What’s up? Kevin signed.
Mike shook his head. Just waiting for you.
Well there’s a change.
Mike winced and Kevin felt like a jerk. Look, I just broke it off with Mia and I’m not fit for company, all right?
Mike looked stricken. What happened?
We don’t agree on what a relationship should be. Story of my life.
I’m sorry. I know that’s inadequate, but I am. Mike got in Kevin’s way when he tried to move up the stairs. Maybe we could hang out or something.
I don’t have any cash.
Mike’s eyes reflected regret. I don’t want money. We could stay home.
Kevin shrugged and turned away. Nah.
Mike shouldered his way in front of Kevin. I know you don’t believe me, but I just want to be here for you.
I thought you were mad at me.
I got over it.
Kevin rolled his eyes.
I mean it. Come on, name a problem, let me try to fix it.
Kevin laughed. You’re going to fix my problems? You hate problems.
All right. Kevin crossed his arms and leaned back against the banister. The teen center. I need a down payment to buy the building.
About a hundred times what you’ve got.
I could accept Linda’s marriage proposal.
Remember that voice-over actress I dated last month? She’s a daddy’s little rich kid, and she wanted to marry me.
Kevin looked at him. You’d actually get hitched? For me?
Mike lifted a shoulder.
Kevin laughed. You’re allergic to commitment, much less marriage.
I wouldn’t be with Tess. Even Mike looked shocked at that. He staggered backward and sat down. I can’t believe that came out of my mouth.
Kevin stared back. You do know the definition of marriage, right? Till death do you part?
Mike rubbed his heart, still looking staggered. Shut up a minute. He looked up at Kevin. I’m having a moment. I just realized I’m in love with her.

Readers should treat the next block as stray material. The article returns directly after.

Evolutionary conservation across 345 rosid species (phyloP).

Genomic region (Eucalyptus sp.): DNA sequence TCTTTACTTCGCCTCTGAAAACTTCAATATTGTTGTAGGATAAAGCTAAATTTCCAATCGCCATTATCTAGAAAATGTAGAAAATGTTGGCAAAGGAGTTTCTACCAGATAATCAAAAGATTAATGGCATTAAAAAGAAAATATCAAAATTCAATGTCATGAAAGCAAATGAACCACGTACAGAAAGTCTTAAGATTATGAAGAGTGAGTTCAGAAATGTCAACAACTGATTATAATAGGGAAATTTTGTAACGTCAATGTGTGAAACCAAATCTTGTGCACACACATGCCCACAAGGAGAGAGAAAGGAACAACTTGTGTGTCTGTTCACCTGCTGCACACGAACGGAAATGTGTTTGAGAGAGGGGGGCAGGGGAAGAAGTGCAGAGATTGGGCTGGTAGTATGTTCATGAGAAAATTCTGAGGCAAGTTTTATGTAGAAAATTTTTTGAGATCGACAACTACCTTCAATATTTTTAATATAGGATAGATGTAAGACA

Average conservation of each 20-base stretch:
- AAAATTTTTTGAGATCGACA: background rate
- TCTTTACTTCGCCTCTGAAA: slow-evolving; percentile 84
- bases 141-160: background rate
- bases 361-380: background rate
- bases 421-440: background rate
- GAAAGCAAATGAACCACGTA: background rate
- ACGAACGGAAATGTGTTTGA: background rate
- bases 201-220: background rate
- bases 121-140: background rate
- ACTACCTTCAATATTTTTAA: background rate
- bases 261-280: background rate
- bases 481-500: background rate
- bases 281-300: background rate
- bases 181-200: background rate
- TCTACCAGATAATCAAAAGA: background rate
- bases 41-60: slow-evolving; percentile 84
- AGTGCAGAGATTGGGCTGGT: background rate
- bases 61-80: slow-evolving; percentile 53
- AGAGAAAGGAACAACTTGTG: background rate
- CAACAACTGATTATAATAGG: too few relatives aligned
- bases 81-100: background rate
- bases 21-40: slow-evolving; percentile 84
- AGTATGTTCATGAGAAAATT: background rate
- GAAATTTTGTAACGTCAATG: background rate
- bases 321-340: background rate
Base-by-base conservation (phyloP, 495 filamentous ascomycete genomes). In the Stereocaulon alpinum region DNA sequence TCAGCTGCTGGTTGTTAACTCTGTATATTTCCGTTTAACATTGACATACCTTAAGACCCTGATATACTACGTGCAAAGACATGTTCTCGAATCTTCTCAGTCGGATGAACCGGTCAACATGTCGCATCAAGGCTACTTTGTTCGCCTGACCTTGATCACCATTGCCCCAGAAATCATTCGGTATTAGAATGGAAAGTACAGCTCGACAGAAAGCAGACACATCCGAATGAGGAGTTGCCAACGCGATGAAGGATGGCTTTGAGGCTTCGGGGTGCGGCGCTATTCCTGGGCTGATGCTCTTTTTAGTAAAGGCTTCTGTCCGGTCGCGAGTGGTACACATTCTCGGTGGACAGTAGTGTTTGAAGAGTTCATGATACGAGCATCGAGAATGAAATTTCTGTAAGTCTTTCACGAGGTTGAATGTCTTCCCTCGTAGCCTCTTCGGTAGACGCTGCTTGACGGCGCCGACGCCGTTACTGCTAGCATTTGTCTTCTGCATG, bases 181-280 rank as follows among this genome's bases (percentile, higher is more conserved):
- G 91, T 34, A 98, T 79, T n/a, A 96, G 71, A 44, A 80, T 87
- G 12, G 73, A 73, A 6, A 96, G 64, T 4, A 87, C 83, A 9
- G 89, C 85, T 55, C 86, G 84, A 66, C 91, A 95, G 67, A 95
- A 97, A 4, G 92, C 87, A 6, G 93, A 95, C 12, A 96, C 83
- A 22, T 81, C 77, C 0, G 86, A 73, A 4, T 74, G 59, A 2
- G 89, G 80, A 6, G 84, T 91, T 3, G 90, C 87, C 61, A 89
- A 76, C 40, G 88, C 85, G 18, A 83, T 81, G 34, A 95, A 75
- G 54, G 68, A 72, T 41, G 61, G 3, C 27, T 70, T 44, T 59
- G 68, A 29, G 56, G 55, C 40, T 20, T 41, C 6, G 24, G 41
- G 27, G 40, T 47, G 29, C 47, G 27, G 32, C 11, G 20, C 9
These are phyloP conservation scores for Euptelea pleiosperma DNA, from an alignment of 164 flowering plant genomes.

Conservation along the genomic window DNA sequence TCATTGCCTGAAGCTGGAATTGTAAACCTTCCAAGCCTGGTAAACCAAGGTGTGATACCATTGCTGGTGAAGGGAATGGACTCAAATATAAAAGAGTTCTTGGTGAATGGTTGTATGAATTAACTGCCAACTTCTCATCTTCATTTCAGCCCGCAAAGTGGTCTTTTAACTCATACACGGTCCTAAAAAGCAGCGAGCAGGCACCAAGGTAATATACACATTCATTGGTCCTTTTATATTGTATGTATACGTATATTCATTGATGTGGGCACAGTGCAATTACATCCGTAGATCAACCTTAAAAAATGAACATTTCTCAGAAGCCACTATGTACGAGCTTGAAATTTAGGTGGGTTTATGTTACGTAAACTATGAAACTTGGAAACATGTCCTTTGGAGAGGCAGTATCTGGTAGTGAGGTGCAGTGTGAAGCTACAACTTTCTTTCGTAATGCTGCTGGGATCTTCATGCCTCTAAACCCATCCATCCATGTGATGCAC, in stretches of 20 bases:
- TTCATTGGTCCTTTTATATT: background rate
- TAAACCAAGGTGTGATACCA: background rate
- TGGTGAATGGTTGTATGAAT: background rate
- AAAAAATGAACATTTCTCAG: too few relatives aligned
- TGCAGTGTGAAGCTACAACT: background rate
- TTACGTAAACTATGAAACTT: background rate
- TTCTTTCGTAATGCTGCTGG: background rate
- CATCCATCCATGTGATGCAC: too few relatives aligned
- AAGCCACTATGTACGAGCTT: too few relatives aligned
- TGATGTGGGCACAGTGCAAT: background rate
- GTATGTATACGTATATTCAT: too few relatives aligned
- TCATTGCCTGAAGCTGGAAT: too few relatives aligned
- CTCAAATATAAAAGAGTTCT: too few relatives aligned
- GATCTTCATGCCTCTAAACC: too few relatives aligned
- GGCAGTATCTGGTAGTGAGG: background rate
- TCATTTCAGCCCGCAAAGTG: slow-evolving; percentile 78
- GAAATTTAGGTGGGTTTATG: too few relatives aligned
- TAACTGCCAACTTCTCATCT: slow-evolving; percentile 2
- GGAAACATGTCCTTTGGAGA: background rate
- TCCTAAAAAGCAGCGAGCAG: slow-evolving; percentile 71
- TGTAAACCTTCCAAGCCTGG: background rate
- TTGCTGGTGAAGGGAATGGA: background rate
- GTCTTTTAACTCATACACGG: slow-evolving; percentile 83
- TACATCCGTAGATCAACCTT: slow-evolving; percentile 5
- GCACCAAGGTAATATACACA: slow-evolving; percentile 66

Ah, hell. Kevin sat heavily next to him and looked into Mike’s stricken face. She’d be crazy to have you. But damn lucky.
That won’t get you the teen center.
Yeah, but it’d make you happy. Happy would be good.
Mike nodded. But I want you to be happy, too. You can fix this somehow, I know it.
Kevin shook his head. No more fixing. It’s either right, or it’s not.
And at the moment, nothing seemed right, nothing at all.
Mia slept poorly, then got up at the crack of dawn like usual and checked her cell phone.
Not a single message.
Flopping back, she stared at the ceiling, trying not to panic. She was hugely successful. She’d have thought she’d wake to handfuls of offers.
But no one had contacted her.
She was undesirable. “Shit.”
That the word came out sounding extremely Southern didn’t improve her mood any. God, she missed Kevin already. One night, and she felt as if she’d lost an appendage.
But she’d given him every damn thing she had.
She had, she told herself again, shoving away the niggling doubt, because self-righteous indignation was much easier to deal with.
She’d given her all and had turned out to be lacking. A common problem, apparently.
Her phone rang. Her heart leapt, thinking that maybe…Kevin. She couldn’t pounce on it fast enough.
“Hey, Apple, guess what? I’m missing the ol’ kid.”
Mia thunked her head down on the counter. Sugar. “I thought you were busy on your vacation from life.”
“I was recovering,” Sugar said somewhat defensively. “But I’m done now. Send her home, damn it.”
Suddenly suspicious, Mia lifted her head and frowned. “Let me guess. You’ve been dumped.”
Sugar burst into tears. “Oh, Apple. And I thought he was the one this time. The real one.”
Mia thought of Kevin and felt like crying, too. “Yeah.”
“And the place is a mess. Only Hope can manage to keep it decent. I need her back.”
Unreasonable panic hit Mia, because Sugar sounded like she meant it, and because…well, because, damn it, Mia had grown rather fond of the troublemaker.
“She’s not the maid, she’s a kid. And she’s now enrolled in a science class that she needs. She wants to be a marine biologist. It’s important to her.”
“But she lives here. With me.”